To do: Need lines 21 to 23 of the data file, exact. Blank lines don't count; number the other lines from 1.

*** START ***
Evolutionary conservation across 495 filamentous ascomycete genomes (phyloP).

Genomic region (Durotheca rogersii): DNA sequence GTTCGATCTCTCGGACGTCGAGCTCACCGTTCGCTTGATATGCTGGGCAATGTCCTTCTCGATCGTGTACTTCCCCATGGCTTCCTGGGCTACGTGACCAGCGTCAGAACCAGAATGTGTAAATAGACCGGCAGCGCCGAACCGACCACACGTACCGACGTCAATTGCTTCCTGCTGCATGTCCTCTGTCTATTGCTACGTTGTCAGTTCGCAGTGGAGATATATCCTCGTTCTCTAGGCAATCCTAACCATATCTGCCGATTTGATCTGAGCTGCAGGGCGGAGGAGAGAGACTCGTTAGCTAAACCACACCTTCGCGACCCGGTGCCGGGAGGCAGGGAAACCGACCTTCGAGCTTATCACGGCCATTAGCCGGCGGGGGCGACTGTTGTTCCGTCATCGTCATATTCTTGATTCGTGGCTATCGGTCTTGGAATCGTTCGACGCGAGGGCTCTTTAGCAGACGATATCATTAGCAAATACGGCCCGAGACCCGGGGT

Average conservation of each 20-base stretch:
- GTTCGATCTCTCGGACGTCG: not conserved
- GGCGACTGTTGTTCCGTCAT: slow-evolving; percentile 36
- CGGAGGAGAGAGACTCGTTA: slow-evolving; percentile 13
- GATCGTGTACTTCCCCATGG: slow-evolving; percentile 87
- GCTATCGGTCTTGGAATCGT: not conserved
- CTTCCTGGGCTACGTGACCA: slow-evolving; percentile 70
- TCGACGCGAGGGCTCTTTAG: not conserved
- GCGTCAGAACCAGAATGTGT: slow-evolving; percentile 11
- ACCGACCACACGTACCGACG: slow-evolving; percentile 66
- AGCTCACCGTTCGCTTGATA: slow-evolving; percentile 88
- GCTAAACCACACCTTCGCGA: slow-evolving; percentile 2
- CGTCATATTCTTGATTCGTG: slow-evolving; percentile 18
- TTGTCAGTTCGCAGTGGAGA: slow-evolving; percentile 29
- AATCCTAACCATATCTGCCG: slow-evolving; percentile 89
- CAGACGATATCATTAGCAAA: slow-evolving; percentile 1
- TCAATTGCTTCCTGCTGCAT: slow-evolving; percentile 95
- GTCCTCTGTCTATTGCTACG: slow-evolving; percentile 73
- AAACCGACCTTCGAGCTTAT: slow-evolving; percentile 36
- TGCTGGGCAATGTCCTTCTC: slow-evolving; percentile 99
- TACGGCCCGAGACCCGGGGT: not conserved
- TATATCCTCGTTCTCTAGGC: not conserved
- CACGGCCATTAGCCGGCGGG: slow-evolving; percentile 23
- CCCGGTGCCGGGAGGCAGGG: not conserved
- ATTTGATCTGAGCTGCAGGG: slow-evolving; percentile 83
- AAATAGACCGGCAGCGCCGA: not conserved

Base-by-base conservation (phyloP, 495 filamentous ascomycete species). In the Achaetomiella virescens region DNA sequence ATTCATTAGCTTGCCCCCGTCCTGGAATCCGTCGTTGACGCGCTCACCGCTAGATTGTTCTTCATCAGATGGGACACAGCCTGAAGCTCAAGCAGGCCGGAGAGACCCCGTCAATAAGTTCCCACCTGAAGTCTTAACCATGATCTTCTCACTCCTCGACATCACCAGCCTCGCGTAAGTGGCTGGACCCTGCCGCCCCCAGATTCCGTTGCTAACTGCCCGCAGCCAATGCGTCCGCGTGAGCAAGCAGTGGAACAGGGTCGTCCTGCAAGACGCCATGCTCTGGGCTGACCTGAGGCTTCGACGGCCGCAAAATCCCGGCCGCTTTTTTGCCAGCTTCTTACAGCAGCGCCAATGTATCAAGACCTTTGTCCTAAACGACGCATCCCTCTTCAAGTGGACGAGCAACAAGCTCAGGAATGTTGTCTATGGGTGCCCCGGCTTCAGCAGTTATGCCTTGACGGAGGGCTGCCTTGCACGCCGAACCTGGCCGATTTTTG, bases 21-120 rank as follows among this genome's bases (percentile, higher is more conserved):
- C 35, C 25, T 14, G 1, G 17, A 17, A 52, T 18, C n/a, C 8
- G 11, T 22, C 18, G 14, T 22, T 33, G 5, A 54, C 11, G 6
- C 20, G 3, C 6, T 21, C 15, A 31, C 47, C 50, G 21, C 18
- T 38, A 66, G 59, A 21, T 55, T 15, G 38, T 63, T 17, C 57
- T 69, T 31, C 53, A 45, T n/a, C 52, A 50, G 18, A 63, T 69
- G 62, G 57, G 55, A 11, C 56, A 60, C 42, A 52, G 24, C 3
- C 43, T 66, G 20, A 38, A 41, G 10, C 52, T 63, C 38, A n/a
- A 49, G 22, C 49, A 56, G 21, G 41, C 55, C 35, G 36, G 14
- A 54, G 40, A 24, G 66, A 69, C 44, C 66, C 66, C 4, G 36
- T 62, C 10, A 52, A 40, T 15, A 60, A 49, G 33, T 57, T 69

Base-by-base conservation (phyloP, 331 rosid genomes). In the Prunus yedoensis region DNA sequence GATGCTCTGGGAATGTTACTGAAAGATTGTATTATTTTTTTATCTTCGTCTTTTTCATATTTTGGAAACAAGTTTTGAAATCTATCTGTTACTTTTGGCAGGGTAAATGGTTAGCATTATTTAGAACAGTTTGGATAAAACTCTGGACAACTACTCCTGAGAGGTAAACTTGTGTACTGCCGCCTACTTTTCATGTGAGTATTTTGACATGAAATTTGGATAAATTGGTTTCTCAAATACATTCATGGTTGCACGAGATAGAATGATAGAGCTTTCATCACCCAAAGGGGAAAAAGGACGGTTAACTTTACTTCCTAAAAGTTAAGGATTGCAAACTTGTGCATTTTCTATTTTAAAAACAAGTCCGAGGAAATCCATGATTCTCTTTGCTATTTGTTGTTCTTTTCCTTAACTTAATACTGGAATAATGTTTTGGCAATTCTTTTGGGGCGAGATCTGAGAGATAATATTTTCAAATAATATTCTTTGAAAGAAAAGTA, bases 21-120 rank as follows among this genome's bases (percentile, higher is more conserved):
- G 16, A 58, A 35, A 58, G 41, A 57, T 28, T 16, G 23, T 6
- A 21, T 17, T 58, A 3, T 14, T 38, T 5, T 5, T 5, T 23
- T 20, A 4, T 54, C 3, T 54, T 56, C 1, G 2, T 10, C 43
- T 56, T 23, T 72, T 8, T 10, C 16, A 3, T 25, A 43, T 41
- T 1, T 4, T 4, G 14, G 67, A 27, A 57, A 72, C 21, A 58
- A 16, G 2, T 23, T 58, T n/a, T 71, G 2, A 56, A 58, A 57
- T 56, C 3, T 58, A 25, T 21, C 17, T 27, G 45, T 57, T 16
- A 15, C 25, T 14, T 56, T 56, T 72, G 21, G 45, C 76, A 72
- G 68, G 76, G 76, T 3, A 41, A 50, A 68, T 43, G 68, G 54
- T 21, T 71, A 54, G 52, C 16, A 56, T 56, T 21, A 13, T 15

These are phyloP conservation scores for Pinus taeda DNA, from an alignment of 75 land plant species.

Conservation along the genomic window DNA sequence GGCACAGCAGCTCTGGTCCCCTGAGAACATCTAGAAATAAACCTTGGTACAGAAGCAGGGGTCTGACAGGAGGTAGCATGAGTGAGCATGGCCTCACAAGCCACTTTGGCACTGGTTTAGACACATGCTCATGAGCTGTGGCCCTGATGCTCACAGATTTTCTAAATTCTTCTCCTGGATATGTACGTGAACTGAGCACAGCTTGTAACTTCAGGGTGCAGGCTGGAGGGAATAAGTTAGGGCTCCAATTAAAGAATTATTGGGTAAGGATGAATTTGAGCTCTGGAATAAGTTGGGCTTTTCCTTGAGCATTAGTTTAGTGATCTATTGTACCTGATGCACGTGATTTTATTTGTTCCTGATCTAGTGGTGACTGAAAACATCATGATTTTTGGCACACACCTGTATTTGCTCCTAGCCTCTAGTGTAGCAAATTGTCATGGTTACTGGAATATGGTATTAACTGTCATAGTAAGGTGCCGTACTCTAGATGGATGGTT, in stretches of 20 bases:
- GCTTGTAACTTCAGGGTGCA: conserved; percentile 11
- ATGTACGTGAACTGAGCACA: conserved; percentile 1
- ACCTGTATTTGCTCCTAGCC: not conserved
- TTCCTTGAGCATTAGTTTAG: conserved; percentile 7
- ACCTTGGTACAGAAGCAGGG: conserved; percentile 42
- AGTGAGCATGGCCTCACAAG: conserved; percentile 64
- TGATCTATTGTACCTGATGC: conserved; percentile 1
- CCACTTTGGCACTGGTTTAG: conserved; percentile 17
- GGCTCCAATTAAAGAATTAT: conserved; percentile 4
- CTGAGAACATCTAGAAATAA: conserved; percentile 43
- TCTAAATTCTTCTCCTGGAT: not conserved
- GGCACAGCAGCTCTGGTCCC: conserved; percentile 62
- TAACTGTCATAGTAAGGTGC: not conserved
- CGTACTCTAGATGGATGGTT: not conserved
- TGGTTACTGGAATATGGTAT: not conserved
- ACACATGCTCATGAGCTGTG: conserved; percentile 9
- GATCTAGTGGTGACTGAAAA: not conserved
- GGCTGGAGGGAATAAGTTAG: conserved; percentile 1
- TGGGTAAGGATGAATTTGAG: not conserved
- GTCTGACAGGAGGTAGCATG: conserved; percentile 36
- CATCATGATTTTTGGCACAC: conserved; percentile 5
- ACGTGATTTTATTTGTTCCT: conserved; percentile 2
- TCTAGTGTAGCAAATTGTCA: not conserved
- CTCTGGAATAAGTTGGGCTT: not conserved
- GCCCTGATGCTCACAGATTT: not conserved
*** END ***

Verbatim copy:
- AAACCGACCTTCGAGCTTAT: slow-evolving; percentile 36
- TGCTGGGCAATGTCCTTCTC: slow-evolving; percentile 99
- TACGGCCCGAGACCCGGGGT: not conserved